Note: as a part of this class I created a formal report of the project elements and my thought process—it describes the technical aspects of the project in much greater depth than this post will. In particular, the “demo” secion (see table of contents in the PDF) provides a thorough overview of the device’s features. The code I wrote can be viewed in the PDF or in the Github repository for this project.

Despite being sent home in the middle of the semester due to COVID-19, one class I took in the spring of my sophomore year (6.115 Microcomputer Project Laboratory), involved a hands-on final project. While options were limited due to lack of access to lab space, we were sent home with a few Cypress PSoC microcontrollers and tasked with building something.

I’ve been pestering my family and friends to get a password manager for years (I like Bitwarden personally). So far, I don’t think I’ve managed to convince a single person, but one argument they made stuck out to me—many people can’t install special software, like a password manager, on their work or other computer without jumping through hoops. With this in mind, and in an effort to learn more about encryption, communication protocols such as USB, I2C, and SPI, and bridging the gap between users and hardware, I built a hardware password keeper for my final project.

When initially designing this project, I kept one main thing in mind: it should not rely on software that I write for the host PC, and should at most require preinstalled drivers and maybe a piece of generic software. With this goal in mind, I chose to build my password keeper to emulate a standard USB keyboard using the HID protocol. Entering passwords onto the device would be a bit trickier, but since this was a rarer task I decided to build a standard UART-over-USB interface with the host PC, so the user could use the terminal of their choice to add records to the device’s storage.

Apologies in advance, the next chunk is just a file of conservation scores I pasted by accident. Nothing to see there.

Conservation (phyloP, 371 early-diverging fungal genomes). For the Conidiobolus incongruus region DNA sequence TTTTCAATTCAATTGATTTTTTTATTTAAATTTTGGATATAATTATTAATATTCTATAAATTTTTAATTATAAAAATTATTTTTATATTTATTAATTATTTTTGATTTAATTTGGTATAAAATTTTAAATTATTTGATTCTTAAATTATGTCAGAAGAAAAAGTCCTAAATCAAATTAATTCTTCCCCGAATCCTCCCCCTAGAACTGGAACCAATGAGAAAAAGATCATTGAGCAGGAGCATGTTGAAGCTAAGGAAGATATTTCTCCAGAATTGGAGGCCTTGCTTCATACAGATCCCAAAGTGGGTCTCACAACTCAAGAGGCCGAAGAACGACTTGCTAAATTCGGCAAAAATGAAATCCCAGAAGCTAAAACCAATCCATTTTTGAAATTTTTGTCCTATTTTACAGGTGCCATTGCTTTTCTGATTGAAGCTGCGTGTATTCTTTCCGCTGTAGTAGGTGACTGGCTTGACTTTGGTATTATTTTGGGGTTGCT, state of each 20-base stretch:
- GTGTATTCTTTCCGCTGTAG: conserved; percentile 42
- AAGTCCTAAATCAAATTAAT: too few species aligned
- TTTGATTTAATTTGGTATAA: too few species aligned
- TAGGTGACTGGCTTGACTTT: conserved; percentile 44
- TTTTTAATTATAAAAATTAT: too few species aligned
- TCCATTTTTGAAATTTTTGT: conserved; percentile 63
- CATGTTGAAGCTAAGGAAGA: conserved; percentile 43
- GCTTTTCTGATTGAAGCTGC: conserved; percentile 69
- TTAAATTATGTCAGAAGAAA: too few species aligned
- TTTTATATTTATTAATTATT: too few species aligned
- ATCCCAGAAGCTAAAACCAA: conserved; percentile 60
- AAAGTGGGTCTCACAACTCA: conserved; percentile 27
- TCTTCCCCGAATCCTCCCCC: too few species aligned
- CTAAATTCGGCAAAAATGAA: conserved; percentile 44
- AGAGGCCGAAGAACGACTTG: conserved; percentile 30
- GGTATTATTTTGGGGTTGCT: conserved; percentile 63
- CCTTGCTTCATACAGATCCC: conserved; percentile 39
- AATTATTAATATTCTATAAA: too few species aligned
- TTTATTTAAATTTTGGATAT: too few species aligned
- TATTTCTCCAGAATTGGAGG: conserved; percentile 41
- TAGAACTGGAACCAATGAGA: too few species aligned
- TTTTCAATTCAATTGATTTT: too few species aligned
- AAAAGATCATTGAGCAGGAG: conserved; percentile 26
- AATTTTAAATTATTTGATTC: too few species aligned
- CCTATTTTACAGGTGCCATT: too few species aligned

In building this project, I learned in depth about interactions with peripherals, considerations for building a robust system, data structure design, user interface design, cryptography (including time-based one-time-passwords), and more. While the system I made certainly has improvements that could be made, I believe that I build a user-friendly device that meets the goals I started the project with: it allows the user to save and retrieve passwords with very little additional software, and none that is specific to this device.

Check out the formal report and the Github repository for more information.


my name is ben kettle and i'm an undergrad at MIT studying electrical engineering and computer science, and i'm especially interested in low-level software.

outside of school, i enjoy cooking and taking photos.